The UX writer's guide to Figma

At first glance, Figma looks complicated—but I’m excited to tell you that it’s more simple than it seems. Everything created in Figma uses the same basic building blocks. Even in massive design files with thousands of moving parts, it’s still just a bunch of simple pieces expertly glued together.
You can learn plenty about these concepts in the Get started section of our help center, but I’ll break them down with some writer-specific context.
There’s one big difference between text editors like Google Docs and design tools like Figma: depth. In Figma, objects can sit on top, underneath, or inside of each other, which means you have to determine the order of those objects.
To manage the order of things, Figma uses layers. Everything on the canvas is represented by a layer. Shapes? Layers. Lines? Layers. Strings? Yep, layers. (There are a few types of layers, most of which I’ll cover later.)
You’ll find layers in the left sidebar, or what we call the layers panel. Because everything’s a layer, everything you see on the canvas is listed in the layers panel. The order of layers in the panel determines the order of objects on the canvas, with higher layers sitting on top of lower ones.
Since you’ll often have hundreds of layers, you’ll want to organize them—group them together, nest them under each other, etc. To do that, Figma has frames. A frame is a type of layer that acts like a container—you can put other layers inside of it. To create multiple levels of hierarchy, you can (and will frequently) put a frame inside another frame.
That frame-ception is how designers create complex mocks. If you’re designing a webpage, the highest level frame might represent the entire page. Inside that huge frame, you might have a separate frame for the top navigation area. Inside that top-nav frame, you’d have more frames for the site logo, nav links, social icons, etc. You get the idea.
TL;DR: Everything is a layer. The order of layers = the order of objects. You put layers into frames to organize them and create hierarchy.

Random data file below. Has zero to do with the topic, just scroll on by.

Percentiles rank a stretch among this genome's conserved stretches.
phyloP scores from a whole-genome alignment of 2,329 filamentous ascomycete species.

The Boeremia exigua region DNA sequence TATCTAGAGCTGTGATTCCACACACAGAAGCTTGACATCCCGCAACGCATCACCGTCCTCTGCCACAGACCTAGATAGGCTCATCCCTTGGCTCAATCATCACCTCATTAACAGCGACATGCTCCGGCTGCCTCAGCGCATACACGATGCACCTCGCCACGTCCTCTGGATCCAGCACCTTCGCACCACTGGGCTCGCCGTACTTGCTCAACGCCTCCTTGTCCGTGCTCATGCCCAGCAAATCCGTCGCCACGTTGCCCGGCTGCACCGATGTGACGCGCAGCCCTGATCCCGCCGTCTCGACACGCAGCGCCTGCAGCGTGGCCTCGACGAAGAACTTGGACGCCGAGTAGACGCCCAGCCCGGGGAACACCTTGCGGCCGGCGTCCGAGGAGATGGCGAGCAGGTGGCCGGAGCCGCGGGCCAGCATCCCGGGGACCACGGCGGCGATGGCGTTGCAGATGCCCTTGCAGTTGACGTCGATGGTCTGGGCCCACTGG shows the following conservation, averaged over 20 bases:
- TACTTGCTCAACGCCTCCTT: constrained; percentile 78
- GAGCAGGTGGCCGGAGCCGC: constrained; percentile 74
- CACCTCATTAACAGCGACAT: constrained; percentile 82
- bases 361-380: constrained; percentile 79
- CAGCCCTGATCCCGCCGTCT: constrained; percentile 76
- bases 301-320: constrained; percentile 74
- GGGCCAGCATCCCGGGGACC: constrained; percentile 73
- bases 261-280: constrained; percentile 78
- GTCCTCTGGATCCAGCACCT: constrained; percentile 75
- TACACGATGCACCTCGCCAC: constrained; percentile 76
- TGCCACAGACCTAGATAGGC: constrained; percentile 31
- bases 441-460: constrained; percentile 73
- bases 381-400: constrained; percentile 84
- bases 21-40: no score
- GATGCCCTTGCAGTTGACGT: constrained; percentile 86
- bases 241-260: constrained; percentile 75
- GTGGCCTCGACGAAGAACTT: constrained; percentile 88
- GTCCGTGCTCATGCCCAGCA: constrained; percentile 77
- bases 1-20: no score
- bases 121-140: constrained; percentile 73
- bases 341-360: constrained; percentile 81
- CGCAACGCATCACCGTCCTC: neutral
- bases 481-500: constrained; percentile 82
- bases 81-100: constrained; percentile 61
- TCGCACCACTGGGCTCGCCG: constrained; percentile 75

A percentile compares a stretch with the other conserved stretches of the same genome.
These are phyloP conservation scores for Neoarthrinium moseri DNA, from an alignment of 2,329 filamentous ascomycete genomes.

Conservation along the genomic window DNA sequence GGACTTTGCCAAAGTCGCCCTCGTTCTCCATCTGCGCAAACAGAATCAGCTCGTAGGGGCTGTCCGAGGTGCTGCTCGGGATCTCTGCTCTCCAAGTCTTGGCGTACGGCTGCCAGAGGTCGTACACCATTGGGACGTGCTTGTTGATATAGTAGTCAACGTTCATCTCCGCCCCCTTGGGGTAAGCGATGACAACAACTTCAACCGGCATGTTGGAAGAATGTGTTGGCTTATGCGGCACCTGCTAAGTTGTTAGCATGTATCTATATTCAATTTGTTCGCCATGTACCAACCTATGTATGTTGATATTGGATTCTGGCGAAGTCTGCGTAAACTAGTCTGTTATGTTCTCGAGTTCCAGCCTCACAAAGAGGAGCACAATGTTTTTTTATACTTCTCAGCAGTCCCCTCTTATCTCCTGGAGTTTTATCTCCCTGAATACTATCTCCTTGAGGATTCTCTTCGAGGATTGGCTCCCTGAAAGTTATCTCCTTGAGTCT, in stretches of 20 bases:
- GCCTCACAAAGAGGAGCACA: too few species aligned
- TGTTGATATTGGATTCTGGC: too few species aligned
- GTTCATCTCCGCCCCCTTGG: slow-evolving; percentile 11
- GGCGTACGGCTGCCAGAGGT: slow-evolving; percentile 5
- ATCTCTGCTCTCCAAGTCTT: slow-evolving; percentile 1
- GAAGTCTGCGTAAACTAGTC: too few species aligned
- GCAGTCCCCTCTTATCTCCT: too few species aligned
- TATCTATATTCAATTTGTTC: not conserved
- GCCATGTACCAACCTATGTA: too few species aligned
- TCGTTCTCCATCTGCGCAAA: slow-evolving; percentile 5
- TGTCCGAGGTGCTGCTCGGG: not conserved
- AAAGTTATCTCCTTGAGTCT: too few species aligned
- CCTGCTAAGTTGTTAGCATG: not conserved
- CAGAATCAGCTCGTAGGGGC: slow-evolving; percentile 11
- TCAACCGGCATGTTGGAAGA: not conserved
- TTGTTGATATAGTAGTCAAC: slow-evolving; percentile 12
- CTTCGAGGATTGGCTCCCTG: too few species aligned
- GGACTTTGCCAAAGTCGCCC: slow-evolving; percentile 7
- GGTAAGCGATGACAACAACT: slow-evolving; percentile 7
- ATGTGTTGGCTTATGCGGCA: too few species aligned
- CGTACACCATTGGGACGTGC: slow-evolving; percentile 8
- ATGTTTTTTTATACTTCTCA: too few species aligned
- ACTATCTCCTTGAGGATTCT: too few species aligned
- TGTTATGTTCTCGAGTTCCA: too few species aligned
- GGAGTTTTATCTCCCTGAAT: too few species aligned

It’d be exhausting to recreate the wheel each time you start a new project. Instead, you can create common design elements to use over and over again. In Figma, we call those components. They’re usually pieces of UI, like buttons, icons, etc.
To use a component, you just make a copy of it. (We call that copy an instance.) The main versions of components typically live in a separate file called a library, to keep them from being messed with. You can copy components from the library file, or insert them into your file directly.
While you can copy anything in Figma, components are special: The copies can’t be edited. As a result, everyone using that component has an identical copy of it.
Why use components? Speed and consistency. Designers save time by having a big box of Legos (a library) at their fingertips—and because they’re all using identical copies (instances) of the same Legos (components), they can easily stay on the same page.
Fortunately for writers, text is the one part of an instance you can edit. So if you need to change the CTA on an instance of a button component, you can just click into the text layer and make your changes.
TL;DR: Components are reusable elements. To use a component, you create an instance (copy) of it.
Those are all of Figma’s basic concepts. Before we move on, let’s review:
  • The order of everything is determined by layers
  • You organize and add hierarchy to layers using frames
  • To use a reusable component, you create an instance (or a copy) of it
If this makes sense, you’re 80% of the way there. For that last 20%, you just need to know how to use these things for your own work.
So… let’s get to work!